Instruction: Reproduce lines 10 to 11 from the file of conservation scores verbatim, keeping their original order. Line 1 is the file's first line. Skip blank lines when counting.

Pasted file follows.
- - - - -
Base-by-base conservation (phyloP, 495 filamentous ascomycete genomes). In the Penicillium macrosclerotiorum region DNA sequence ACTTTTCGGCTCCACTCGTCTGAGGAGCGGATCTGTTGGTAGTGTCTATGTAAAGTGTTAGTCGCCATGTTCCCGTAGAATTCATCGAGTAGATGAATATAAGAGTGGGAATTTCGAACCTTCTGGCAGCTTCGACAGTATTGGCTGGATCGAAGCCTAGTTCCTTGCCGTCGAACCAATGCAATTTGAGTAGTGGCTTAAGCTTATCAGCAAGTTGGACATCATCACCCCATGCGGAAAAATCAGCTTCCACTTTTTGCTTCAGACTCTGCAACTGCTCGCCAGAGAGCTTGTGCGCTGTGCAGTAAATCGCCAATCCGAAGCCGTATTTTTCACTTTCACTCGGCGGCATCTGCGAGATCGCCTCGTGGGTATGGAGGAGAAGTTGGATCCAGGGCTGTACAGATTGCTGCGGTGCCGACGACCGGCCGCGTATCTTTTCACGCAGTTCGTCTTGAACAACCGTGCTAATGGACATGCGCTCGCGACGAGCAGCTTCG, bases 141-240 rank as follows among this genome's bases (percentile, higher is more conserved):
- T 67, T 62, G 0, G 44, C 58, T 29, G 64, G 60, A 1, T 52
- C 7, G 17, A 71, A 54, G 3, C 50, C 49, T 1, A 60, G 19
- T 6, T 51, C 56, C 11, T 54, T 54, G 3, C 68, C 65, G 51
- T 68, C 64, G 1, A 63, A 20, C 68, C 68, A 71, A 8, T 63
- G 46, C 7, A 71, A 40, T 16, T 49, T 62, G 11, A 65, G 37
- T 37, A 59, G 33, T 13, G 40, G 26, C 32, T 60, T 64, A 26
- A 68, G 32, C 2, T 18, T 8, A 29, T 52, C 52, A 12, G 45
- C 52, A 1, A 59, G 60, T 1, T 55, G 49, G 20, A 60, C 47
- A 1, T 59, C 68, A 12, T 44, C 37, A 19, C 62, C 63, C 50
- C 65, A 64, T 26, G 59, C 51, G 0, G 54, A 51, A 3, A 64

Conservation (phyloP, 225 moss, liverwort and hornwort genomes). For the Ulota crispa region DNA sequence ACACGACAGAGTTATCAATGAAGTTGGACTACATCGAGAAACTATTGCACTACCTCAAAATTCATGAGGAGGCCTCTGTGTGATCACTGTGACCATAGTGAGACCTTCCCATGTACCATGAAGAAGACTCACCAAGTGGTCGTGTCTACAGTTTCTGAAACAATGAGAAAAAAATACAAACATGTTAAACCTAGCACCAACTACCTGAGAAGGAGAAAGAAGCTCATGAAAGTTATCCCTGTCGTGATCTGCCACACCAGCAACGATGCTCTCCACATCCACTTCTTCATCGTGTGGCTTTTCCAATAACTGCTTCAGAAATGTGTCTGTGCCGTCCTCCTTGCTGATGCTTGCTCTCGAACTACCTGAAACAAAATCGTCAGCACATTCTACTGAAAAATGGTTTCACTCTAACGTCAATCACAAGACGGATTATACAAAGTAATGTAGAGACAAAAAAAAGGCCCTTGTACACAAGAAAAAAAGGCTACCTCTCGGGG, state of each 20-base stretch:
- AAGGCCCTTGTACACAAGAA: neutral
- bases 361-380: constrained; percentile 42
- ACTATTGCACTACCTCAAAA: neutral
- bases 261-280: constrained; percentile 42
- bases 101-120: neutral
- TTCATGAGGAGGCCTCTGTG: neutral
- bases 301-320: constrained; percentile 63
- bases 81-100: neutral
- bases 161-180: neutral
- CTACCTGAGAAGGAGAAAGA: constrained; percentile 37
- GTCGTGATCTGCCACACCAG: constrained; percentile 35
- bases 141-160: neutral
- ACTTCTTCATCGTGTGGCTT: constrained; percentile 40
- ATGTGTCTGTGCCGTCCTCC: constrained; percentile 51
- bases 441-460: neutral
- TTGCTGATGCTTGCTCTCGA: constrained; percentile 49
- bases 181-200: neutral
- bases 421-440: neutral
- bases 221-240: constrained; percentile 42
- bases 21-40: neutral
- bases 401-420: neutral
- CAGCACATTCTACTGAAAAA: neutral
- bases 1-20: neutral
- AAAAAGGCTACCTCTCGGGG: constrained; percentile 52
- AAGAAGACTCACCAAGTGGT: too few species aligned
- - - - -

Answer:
- A 1, T 59, C 68, A 12, T 44, C 37, A 19, C 62, C 63, C 50
- C 65, A 64, T 26, G 59, C 51, G 0, G 54, A 51, A 3, A 64